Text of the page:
Another way to consider this concept is to attack from Top with same the urgency we attack from Guard. This is a little counter-intuitive because when we have mount top it’s easier to get lulled into the idea we’re winning while essentially doing nothing. What you want is that same urgency from every position coupled with a present mind. In other words it’s a technical sense of urgency, not freak out mode.

Mindsets: Enjoying Crawling Before Walking

Guard Passing went slightly better yesterday in light of Distance and Contact Point insights below, but still made a fair share of mistakes out of habit. As important as fixing these technical errors are, is learning not to have too big of expectations in the wake of insights as well as not bringing unnecessary stress to the corrective process.

To conclude, one thing at a time, enjoying all, as peaks and valleys rest within the same beautiful landscape when understood as perception. =)

Study: Right Thing, Wrong Time

Could have lumped this topic in with the previous post, but wanted to point out how common it is even for me as a black belt to employ a good strategy in the wrong context!

Experience doesn’t necessarily help either because I can STILL make less than optimum strategies work against 95% of the people I grapple.

To close, I talk about beginner’s mind all the time, but you really have to be awake, think in terms of principles, and assume you don’t know jack. Just because something works today doesn’t mean it will work tomorrow, or that’s it’s even very fundamentally sound.

Guard Passing: Distance

Thinking more about post below I realized just like everything else in Jiu-Jitsu, fundamentally sound Guard Passing strategies are based on distance:

Elbows to hips is a great strategy to employ when an opponent opens their closed guard because their hips are still tight to our body, but they haven’t got their feet to our hips yet to create distance. Here the bottom player is ripe for under/over passing combinations.

Along these lines, watch and feel where the bottom player’s hips are, and defend and attack accordingly. Here Henrique from Marcelo Garcia’s academy employs the above principle of under/over passing from a granby guard recovery (hips in tight to body, but no connection):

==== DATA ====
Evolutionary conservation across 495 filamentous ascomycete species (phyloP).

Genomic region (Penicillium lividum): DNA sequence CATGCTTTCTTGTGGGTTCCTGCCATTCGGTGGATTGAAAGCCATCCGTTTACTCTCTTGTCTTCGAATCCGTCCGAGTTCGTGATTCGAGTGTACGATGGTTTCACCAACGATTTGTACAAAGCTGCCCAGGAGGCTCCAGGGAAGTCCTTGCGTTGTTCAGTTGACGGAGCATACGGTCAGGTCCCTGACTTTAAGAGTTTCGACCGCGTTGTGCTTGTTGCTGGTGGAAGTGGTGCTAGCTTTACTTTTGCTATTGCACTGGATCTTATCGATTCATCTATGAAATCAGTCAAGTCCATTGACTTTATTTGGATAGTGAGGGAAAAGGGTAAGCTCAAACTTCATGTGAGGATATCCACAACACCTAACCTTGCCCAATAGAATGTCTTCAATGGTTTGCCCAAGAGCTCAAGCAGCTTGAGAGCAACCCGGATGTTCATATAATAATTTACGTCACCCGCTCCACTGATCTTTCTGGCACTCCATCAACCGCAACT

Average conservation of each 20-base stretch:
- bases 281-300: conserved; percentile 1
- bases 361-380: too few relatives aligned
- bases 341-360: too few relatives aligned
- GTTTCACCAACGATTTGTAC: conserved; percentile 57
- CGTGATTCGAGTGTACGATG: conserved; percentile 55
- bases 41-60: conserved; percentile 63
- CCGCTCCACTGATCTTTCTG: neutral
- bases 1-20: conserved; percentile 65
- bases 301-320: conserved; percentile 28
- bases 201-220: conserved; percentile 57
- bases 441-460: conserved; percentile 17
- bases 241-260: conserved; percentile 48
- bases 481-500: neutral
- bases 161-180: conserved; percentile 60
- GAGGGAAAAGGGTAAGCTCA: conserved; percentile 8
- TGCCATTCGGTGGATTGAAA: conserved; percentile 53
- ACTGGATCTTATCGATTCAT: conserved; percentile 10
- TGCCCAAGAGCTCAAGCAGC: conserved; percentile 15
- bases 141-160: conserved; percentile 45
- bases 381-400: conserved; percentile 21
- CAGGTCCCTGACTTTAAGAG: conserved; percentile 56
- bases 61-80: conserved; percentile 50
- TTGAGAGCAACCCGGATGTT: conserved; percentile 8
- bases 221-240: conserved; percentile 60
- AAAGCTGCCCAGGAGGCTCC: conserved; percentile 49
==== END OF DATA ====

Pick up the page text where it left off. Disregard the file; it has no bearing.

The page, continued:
If hips are further away I’m going to fill that space with my legs or go around depending on the bottom players energy and pressure. In fact, thinking about this more it’s pretty much a longer distance version of previously discussed tight under/over passing.

Guard Passing: Defending Contact Points

In the past I’ve defended contact points on hips with my elbows and hooks on thighs/knees with hands. The problem with this strategy is it concedes neck contact points.

So, currently thinking of ways to cover and defend my hips and legs with leg and hip movement in order to leave my arms and hands free to hand defend neck grips and establish grips of their own. As to not leave you guys in the dark, one obvious solution is using Combat Base…

Going further with Combat Base, I used to play it exclusively with right leg up, and STILL do but if the guard player plays Butterfly guard with left leg up with intent of sweeping and ankle picking me to my right I defend with the left leg up.

Also, I constantly drive forward with Combat Base threatening a knee cut pass, otherwise I’m just asking to be De La Riva hooked, ankle picked and figured out in general.

Chris Haueter on defending and attacking Combat Base: